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Product details

  • Hardcover: 550 pages
  • Publisher: Harvard University Press (14 Oct. 2011)
  • Language: English
  • ISBN-10: 0674048563
  • ISBN-13: 978-0674048560
  • Product Dimensions: 23.9 x 17.1 x 3.4 cm
  • Amazon Bestsellers Rank: 1,081,570 in Books (See Top 100 in Books)

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"Gigante is a Stanford professor with an exceptionally impressive list of scholarly publications. Why is the Keats Brothers such a terrific read? What is the secret of this stunning achievement, and what makes this book so unputdownable? There are two main reason, I believe, apart from Gigante's sovereign grasp of the material. [...] Her vignettes [...] are first-rate history made alive - they open up a new world, and the New World, to Keats scholars." --Times Higher Education, November 10, 2011

"There have been plenty of good biographies of Keats but Denise Gigante has had the bright idea of writing a dual biography intertwining the sad history of John with the much less well-known story of his brother George." --Literary Review, November 2011

"The frontier life of the "Cockney Pioneers" George and Georgiana Keats is vividly evoked in Denise Gigante's beautifully written The Keats Brothers. She offers many exquisite vignettes, none more evocative than a picture of them a the time of Tom Keat's death. [...]It is Gigante's The Keats Brothers that comes closest to answering the question of when Keats became a great writer." --Jonathan Bate, Times Literary Supplement, 7 December 2012

About the Author

Denise Gigante is Professor of English at Stanford University.

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4 of 6 people found the following review helpful
The English Parnassus, the American Frontier 15 Nov. 2012
By Robert Knox - Published on
Format: Hardcover
The brothers lived their lives under a cloud. The cloud, the disease we now call tuberculosis, took their mother when they were children (it may have taken other family members too) and with their father out of the picture, the Keats children were on their own. The eldest, John, nursed his mother to the end, probably picking up the infection then. The third brother, "poor Tom," died in his teens with both brothers John and George taking turns at nursing, John once again there at the end. When you nurse somebody who's dying from a failed respiratory system and struggling for breath, as the author points out, you're almost certain to be infected. If you're susceptible (clearly not everyone was), you get the disease. Sometimes it's slow, sometimes quick.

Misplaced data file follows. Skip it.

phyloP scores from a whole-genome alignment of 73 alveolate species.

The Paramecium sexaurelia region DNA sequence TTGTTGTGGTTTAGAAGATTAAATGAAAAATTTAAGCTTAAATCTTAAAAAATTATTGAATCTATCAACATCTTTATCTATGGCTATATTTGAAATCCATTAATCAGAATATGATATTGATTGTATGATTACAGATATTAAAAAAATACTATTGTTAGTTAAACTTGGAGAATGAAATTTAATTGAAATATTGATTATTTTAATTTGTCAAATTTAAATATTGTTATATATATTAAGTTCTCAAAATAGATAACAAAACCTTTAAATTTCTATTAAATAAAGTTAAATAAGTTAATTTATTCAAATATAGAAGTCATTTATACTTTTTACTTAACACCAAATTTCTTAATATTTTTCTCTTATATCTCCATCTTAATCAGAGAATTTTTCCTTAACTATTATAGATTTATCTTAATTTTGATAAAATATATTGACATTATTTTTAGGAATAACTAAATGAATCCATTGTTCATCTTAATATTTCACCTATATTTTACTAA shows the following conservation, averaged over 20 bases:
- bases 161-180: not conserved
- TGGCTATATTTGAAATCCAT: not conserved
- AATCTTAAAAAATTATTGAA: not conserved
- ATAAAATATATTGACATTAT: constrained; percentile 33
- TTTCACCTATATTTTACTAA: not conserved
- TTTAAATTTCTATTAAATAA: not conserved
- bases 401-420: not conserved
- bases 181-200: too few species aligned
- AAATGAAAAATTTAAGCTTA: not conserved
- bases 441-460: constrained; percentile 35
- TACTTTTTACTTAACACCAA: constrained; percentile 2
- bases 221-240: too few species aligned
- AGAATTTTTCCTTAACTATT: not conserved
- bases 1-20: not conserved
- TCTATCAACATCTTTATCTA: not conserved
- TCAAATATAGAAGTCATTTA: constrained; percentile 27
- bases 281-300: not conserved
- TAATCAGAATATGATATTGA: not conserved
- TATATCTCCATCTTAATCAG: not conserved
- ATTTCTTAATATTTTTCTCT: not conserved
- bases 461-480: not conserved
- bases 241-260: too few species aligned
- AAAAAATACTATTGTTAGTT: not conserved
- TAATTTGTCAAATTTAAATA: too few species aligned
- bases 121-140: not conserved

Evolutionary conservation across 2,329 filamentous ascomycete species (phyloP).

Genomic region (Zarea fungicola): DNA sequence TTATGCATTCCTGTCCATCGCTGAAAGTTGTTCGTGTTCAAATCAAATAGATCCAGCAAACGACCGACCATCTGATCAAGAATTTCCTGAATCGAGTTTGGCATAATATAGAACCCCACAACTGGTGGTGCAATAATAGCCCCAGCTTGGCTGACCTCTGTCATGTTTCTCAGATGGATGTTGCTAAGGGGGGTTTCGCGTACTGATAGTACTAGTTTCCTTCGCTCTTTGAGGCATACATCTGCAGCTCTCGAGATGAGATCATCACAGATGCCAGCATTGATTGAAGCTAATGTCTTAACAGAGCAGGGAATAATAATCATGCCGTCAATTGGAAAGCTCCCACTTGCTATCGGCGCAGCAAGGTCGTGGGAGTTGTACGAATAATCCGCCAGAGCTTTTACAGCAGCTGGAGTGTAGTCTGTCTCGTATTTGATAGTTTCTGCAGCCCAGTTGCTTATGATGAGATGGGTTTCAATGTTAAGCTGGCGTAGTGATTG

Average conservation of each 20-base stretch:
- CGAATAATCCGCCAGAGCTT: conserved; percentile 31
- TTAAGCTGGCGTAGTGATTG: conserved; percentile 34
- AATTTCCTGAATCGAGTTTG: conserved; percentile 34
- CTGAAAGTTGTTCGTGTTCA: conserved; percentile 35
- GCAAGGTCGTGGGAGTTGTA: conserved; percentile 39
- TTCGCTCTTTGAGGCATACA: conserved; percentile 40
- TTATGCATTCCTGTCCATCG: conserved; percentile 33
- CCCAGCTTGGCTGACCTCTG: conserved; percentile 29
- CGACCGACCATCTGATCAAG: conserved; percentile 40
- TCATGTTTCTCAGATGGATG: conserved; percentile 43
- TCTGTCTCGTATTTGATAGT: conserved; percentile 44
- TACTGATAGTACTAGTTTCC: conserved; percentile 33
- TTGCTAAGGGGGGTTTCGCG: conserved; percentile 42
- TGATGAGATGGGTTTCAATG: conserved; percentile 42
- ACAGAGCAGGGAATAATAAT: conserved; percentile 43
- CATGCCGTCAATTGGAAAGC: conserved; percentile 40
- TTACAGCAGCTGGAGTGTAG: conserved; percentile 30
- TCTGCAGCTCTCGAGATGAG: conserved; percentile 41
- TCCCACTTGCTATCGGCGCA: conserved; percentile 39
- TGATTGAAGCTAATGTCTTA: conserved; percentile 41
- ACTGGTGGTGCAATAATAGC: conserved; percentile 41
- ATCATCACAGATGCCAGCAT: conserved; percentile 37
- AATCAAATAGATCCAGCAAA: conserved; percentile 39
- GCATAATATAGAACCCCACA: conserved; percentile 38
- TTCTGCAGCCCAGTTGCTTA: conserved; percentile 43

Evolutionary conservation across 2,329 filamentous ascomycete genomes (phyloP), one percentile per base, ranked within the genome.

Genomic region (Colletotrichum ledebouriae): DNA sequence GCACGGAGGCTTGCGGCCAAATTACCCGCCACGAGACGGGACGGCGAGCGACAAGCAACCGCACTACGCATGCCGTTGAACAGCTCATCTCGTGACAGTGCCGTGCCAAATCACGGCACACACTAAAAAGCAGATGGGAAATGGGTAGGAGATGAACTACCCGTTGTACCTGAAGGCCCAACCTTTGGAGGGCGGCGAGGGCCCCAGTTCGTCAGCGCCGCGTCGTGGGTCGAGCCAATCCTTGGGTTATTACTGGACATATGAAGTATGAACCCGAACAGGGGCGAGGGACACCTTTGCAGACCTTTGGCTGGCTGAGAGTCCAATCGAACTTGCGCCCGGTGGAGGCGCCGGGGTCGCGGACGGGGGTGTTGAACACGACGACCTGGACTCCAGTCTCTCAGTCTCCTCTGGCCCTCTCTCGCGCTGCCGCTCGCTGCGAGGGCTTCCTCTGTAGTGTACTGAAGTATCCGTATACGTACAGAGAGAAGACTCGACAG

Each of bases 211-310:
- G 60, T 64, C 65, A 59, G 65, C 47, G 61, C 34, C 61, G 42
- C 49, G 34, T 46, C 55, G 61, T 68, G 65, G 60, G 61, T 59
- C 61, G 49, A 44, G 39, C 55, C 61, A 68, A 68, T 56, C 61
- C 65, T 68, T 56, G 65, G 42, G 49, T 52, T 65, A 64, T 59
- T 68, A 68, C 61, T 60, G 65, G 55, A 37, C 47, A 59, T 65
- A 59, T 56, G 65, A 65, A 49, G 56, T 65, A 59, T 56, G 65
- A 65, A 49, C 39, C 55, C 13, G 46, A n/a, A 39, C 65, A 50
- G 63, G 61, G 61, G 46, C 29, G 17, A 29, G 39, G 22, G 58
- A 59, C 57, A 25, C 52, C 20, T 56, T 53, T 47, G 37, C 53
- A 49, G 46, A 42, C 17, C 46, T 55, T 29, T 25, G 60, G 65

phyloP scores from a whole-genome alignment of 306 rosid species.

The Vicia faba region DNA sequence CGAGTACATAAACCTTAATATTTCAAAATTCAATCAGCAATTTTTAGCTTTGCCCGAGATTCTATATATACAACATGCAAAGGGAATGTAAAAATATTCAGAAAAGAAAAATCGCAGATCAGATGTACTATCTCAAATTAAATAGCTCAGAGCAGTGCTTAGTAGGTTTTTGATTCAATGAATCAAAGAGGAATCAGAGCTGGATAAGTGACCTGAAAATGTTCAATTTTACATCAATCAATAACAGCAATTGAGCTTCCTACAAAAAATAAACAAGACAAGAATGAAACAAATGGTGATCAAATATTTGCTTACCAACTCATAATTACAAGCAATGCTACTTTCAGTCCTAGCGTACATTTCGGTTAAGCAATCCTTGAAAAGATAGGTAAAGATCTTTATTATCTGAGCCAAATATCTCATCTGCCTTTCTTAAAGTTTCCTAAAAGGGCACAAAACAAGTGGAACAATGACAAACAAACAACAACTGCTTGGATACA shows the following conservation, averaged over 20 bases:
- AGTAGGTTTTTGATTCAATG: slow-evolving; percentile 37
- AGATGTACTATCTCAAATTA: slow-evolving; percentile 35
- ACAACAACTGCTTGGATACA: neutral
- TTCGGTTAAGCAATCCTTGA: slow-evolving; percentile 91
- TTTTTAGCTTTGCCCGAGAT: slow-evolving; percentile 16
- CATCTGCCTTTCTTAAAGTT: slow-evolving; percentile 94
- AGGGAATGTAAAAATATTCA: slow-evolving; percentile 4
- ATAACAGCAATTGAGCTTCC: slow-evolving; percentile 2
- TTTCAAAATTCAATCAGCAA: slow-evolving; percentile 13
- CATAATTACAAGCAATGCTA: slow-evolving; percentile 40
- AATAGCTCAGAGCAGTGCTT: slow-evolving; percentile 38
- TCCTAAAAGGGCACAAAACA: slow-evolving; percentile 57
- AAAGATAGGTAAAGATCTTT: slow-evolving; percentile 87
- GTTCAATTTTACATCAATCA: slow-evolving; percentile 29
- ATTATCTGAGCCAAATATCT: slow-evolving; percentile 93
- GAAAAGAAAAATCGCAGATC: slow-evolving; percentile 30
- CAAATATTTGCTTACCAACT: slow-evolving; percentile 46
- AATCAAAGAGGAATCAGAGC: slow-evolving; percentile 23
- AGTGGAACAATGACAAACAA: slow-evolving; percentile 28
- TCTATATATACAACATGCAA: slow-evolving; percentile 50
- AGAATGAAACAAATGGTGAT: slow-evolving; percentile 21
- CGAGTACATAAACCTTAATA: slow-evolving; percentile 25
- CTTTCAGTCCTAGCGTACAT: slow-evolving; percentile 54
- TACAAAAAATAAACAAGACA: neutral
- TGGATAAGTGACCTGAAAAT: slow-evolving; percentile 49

Today we have inoculations and treatments, but in the early 19th century you couldn't even rely on doctors to diagnose it correctly. Even well into the 20th century notables died from it - try D.H. Lawrence and George Orwell.
John Keats, who would become one of the "immortals" of English poetry, though only (the words themselves pile the irony on) after his death, diagnosed his own "death warrant" when he saw the color of the blood he was expectorating after a particularly cruel turn of fate. On a warm winter's day he rode into London but left his winter coat behind. The weather turned cold and he took an ill-chosen coach ride, sitting outside the box to save money and arriving home in a feverish state. We shake our heads when geniuses make tragic mistakes - earlier. a walking expedition to Scotland (a notoriously cold climate even in summer) - left him with a throat infection he never got over, but John Keats always expected to die young.
George Keats, the second brother, and the person in his life that John relied on more than anyone else, lasted into his early forties. But George, when barely twenty, goes to America to make his fortune at a time when the American frontier was regarded as boomtown.
A more tantalizing subject (despite the unfortunate pairing of first names in the subtitle, which suggests an early attempt at the Beatles) can hardly be imagined.
Poetry freaks, English majors everywhere, and followers of the geniuses-die-young school of celebrity worship - we all have a soft spot for john Keats. Being great in your early twenties leads to what-ifs? How would Jimi Hendrix be playing in the 21st century? Harvesting golden oldies in Las Vegas; or escaping to a mountain somewhere to conduct secret recording sessions with the locals?
John Keats' poetry writing career lasted only a few years, and genius flared to its heights around the time in fell (tragically, of course) in love. It's a set-up that has people like me craving all the details I can get, and Gigante's book delivers more than I knew before.